A new special economic and manufacturing zone will be constructed 25 km from Minsk
More than two years have passed since the leadership of the People’s Republic of China announced its decision to revive the Silk Road and establish trade routes connecting the countries of the Pacific Rim to the Middle East and Europe. The Republic of Belarus is expected to be one of the significant hubs of the new Silk Road.
Belarus and China have long amicable relations, and Belarus has to work hard to maintain them. Increased cooperation with the People’s Republic of China is among the top priorities of Belarusian foreign policy since it considers China one of its five top-priority economic partners. Trade turnover between the two countries is gradually expanding, though not as fast as Belarus would want. Besides, the volume of export from China significantly outweighs that supplied by Belarus. Nevertheless, the countries are currently working toward the complete lifting of all trade barriers. It is no surprise then that the Chinese “New Silk Road” project was fervently embraced by Minsk. A respective Memorandum on Cooperation was signed by the Ministry of Economy of the Republic of Belarus and the Ministry of Commerce of the People’s Republic of China at the end of 2014.
Belarus, being a long-standing partner of the People’s Republic of China, also boasts an advantageous geographic location, representing a point where Russian and European trade routes as well as the trade routes from the Baltic Sea and the Black Sea intersect. China, on the other hand, is looking with interest at these routes and has plans to participate in their development. The key project associated with the Belarusian section of the Silk Road is the Chinese-Belarusian industrial park “Great Stone.” Though this project was conceived before the “New Silk Road” project came into being, it has quite harmoniously fit into it and become its integral part.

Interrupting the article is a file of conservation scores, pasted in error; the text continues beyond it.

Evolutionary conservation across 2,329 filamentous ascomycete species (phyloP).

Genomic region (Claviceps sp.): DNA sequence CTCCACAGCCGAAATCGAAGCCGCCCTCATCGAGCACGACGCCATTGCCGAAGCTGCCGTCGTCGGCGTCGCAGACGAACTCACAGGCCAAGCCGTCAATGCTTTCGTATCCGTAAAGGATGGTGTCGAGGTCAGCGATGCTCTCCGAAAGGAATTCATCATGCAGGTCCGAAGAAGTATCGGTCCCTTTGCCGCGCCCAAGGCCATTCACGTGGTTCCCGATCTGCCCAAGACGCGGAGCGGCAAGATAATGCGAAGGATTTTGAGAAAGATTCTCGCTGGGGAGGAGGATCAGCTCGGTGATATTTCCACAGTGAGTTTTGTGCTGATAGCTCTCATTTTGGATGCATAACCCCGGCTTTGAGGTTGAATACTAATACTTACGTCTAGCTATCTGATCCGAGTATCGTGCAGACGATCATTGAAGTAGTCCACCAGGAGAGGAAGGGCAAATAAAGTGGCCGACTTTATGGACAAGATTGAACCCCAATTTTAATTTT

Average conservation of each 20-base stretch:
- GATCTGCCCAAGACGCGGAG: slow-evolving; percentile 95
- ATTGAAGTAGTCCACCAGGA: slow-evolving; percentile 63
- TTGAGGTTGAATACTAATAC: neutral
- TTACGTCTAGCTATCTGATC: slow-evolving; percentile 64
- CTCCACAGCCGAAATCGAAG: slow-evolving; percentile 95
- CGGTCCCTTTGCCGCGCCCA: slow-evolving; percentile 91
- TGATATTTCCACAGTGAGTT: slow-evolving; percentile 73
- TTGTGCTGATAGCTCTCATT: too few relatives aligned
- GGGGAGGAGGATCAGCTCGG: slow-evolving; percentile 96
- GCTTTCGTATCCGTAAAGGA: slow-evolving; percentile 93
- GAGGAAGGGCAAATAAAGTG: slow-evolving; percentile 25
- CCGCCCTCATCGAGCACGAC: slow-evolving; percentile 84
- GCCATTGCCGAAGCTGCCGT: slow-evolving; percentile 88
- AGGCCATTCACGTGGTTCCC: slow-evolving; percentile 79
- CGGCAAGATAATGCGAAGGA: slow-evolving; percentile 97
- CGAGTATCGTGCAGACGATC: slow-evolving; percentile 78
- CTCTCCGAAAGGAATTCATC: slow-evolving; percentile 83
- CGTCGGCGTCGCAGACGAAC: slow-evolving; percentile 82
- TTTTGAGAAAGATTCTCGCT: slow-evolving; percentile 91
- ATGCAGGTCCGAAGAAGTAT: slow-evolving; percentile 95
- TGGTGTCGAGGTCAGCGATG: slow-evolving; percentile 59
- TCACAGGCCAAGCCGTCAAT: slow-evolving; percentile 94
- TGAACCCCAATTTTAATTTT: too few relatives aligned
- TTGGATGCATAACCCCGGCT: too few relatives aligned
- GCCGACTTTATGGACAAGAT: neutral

The “Great Stone” is a special economic zone, which, according to the plan, will be established 25 km from the Belarusian capital, in the vicinity of existing railroad tracks, the Moscow-Berlin highway, Minsk international airport and only 500 km from the Klaipeda Baltic Sea port. Chinese companies plan to build large production facilities and R&D centers focusing on machine building, electronics and health care there. The zone will also have shopping centers and residential areas. Ultimately, this will be a new town that will play a role of one of the key junction points of the “New Silk Road,” interconnecting (thanks to its favorable location) Europe and Asia with railroads, highways, waterways and airways.
The significance of this zone for the entire project cannot be overestimated. It will be both a transport and logistics hub and an industrial area manufacturing goods for export. Since the “Great Stone” is an open project and any country can participate in it, there will also be companies from other countries operating there in addition to Chinese. China already has experience establishing similar facilities: the Belarusian technological cluster will be akin to the China-Singapore Suzhou Industrial Park. As of today, the “Great Stone” is the largest industrial park that China is building abroad. As President of Belarus, Alexander Lukashenko, noted, implementation of the project is expected to bring both countries billions in revenues.
For the first time, the concept of this unique facility was made public in March 2010 during the visit of Xi Jinping (who at that time was not yet the President of the People’s Republic of China) to Belarus. In October of the same year during the official visit of Alexander Lukachenko to China, the Ministry of Economy of the Republic of Belarus signed an agreement with Chinese SAMS Corporation on the development of the China-Belarus industrial park. In September 2011, the project was reviewed by the governments of Republic of Belarus and the People’s Republic of China and a respective agreement was signed. It was ratified at the beginning of 2012. A presidential decree assigning special status to the industrial zone was issued in Belarus in June 2012.